The good news is that you can implement solutions to help protect your data from those who wish to harm your business. Raz-Lee provides both Anti-Virus and Anti-ransomware solutions for IBM i.  iTech has been selling this solution to our customers to help them implement another layer of protection around their data

Anti-virus and Anti-ransomware solve separate issues.

Viruses are malicious code that attaches itself to a file. Viruses can be automatically executed through websites or files and even spread across networks. You should never click on a link in an email from an unknown source, and even then, you need to verify it’s a credible link.

Ransomware attacks encrypt your files, and the contents of mapped drives and cloud storage, preventing you from being able to access your data. The purpose of the attack is to get you to pay for the key to unencrypt your data. One customer reported …

Information Technology – Proactive or Reactive Perspectives

Information Technology – Proactive or Reactive Perspectives

I’ve been working in sales and sales management roles in the IT field for my entire career.  Along the way I’ve noticed there are very different perspectives on managing IT infrastructure which boils down to two basic philosophies which are Proactive and Reactive.  I generally can identify which camp a company is in after an initial introduction or discovery call.

I’ll start with Reactive.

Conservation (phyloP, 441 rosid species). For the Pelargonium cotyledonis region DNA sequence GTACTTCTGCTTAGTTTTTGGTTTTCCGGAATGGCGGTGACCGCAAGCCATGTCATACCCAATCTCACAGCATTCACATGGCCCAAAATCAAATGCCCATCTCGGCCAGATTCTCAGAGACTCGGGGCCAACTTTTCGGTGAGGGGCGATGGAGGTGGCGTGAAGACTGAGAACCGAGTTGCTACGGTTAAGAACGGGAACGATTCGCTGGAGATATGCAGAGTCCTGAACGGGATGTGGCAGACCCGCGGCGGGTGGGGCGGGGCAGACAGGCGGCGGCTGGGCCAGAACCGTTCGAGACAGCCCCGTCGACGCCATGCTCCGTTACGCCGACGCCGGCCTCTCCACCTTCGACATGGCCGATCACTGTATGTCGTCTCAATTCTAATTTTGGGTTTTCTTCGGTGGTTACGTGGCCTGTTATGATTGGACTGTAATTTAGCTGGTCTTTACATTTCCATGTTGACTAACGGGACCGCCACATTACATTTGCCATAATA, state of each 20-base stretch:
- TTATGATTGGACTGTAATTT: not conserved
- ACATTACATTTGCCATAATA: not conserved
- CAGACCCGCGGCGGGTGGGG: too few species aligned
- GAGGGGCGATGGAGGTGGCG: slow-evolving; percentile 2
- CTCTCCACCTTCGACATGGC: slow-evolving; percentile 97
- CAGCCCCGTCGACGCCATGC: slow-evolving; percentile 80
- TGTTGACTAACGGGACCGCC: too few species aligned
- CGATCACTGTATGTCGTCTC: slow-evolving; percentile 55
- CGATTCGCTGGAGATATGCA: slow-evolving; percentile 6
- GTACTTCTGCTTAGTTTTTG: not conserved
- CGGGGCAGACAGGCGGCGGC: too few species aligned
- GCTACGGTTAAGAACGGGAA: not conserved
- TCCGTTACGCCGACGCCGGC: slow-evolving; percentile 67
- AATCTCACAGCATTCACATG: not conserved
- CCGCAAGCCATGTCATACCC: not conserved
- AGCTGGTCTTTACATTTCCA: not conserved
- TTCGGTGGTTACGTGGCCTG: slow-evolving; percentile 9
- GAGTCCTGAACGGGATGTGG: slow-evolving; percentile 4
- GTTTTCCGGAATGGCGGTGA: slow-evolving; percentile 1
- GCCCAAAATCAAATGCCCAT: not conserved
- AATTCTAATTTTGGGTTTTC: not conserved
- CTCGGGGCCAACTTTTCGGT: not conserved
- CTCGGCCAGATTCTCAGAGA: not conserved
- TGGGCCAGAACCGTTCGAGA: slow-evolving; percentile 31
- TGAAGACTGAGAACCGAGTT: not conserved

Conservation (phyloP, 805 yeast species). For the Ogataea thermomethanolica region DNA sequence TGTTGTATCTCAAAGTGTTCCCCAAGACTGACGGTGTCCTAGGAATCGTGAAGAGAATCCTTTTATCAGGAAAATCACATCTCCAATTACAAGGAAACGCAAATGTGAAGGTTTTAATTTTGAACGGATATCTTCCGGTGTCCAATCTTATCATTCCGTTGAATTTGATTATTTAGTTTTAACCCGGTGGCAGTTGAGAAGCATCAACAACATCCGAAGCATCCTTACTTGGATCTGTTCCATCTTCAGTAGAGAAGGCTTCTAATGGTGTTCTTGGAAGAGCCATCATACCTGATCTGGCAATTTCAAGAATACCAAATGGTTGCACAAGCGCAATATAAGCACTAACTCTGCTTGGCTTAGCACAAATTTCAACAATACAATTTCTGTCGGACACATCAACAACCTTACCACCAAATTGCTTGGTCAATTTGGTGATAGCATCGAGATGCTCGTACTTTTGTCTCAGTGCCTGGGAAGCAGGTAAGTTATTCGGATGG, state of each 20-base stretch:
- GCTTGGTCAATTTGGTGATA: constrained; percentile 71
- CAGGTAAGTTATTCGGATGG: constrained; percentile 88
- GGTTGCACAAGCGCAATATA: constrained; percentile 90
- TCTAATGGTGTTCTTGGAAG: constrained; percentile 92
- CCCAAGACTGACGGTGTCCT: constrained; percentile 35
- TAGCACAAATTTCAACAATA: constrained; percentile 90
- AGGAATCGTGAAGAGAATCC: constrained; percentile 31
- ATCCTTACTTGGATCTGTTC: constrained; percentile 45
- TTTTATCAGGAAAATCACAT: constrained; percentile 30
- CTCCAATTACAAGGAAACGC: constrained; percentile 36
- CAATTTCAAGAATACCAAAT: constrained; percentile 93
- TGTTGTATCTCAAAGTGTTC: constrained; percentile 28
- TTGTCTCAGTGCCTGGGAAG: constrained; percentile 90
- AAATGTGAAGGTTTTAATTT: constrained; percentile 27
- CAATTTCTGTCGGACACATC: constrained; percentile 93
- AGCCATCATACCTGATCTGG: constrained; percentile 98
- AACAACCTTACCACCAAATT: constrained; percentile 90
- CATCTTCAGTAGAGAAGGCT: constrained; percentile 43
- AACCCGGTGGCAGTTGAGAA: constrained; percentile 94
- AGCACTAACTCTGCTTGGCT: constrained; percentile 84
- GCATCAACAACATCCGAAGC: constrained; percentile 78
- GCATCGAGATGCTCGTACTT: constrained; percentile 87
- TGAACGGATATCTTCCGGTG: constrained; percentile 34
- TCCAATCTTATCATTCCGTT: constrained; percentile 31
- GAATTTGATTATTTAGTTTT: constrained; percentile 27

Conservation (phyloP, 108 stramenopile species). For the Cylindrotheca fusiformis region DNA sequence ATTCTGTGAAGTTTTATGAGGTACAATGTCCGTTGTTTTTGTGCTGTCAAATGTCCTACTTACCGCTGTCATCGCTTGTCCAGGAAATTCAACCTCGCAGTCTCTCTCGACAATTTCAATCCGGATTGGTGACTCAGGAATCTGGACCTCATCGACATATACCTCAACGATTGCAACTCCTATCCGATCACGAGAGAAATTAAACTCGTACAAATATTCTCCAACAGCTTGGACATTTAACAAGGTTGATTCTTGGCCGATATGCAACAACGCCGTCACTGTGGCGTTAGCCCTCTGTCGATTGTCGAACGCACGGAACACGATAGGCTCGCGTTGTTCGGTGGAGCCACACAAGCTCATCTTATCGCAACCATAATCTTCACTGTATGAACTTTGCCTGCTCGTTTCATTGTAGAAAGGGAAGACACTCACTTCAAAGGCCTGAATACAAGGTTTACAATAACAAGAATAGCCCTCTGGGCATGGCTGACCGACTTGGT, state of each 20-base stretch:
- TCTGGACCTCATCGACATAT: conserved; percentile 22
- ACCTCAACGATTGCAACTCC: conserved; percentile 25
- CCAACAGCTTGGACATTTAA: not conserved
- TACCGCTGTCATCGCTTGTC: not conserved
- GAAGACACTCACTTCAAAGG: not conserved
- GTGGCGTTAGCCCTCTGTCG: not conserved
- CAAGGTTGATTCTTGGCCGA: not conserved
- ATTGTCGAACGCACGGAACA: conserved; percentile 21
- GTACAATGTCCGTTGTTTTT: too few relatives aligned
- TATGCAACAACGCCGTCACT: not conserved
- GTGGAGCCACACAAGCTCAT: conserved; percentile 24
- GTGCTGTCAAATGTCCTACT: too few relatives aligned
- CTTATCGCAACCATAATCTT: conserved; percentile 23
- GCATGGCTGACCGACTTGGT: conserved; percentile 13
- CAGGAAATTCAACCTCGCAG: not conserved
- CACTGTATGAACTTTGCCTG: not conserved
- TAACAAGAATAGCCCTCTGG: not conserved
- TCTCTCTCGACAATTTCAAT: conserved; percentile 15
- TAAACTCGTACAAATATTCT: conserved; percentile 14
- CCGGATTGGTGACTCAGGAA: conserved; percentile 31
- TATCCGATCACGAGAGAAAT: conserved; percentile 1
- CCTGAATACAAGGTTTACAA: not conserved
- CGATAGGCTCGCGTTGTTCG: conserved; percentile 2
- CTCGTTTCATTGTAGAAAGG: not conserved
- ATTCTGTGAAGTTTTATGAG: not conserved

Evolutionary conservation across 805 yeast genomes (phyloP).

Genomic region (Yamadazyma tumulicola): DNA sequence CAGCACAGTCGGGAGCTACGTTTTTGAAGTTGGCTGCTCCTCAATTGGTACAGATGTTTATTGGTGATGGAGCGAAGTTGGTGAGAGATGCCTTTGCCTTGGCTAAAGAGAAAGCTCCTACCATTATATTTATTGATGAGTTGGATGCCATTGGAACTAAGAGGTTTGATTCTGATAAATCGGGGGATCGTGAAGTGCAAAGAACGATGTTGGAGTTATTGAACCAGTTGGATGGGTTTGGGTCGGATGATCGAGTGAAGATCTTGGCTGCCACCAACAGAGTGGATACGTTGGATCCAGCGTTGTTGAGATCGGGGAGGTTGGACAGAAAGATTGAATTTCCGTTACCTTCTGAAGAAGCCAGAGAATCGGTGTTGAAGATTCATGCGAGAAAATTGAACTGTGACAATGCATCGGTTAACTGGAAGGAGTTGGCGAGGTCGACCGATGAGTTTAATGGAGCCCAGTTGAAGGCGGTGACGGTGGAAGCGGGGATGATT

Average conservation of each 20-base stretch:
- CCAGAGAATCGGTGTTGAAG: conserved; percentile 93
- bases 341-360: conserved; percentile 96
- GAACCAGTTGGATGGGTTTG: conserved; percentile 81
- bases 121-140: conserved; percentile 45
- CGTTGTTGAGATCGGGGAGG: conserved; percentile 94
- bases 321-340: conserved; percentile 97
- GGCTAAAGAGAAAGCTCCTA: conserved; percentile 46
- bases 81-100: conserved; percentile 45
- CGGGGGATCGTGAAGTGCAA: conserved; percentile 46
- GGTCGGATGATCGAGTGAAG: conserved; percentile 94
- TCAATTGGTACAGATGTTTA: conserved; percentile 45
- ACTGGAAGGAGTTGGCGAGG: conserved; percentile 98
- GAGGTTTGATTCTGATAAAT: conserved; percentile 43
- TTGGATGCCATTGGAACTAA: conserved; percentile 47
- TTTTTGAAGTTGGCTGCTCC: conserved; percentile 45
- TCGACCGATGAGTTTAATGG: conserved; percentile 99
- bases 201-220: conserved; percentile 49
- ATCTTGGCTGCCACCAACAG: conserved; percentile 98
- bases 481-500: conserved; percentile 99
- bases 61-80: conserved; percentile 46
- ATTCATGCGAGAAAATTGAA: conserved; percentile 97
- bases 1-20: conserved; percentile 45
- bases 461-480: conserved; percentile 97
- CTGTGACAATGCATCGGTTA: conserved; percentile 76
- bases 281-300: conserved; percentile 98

These are companies that view information technology as a necessary evil.  These are companies that focus specifically on trying to save or not spend money on technology.  They live by the classic “it ain’t broken don’t fix it” mantra. These are companies where the perspective is if something is working well then why would you want to change it?   Examples are companies where once an IT platform is set up and running it’s left alone without any proactive fixes.  These include not staying current with vendor hardware, operating systems, and software application updates. Companies with this mindset are typically reluctant to pay for software & hardware maintenance and applications software maintenance or support.  They also often roll the dice on using third-party maintenance providers to save cost. These types of companies typically do not emphasize testing backup procedures and implementing Disaster Recovery or High Availability strategies.  In the past, there was something to be said for this perspective as many companies live and die with this approach to IT.  It boils down to the cost versus the risk of managing your IT environment.  Can you live with “flaky” or intermittent software and operating system issues?  Can you sleep at night not knowing if you could recover your IT environment in the event of a disaster?  These are the thoughts that are always in the back of your head or should be.

The flip side of this is taking a proactive approach to IT technology.

Companies with this approach view information technology as a business tool to drive growth, innovation, improve productivity and increase their competitive edge in their markets.  These companies are the opposite of what was previously discussed.  They stay current with hardware, software, and application updates.  They are constantly improving their business processes.  They have established and tested business continuity plans in the case of a disaster.  They should be able to sleep well at night.

So which camp do you fall in?  The reactive crowd thinks they are saving money by not evolving …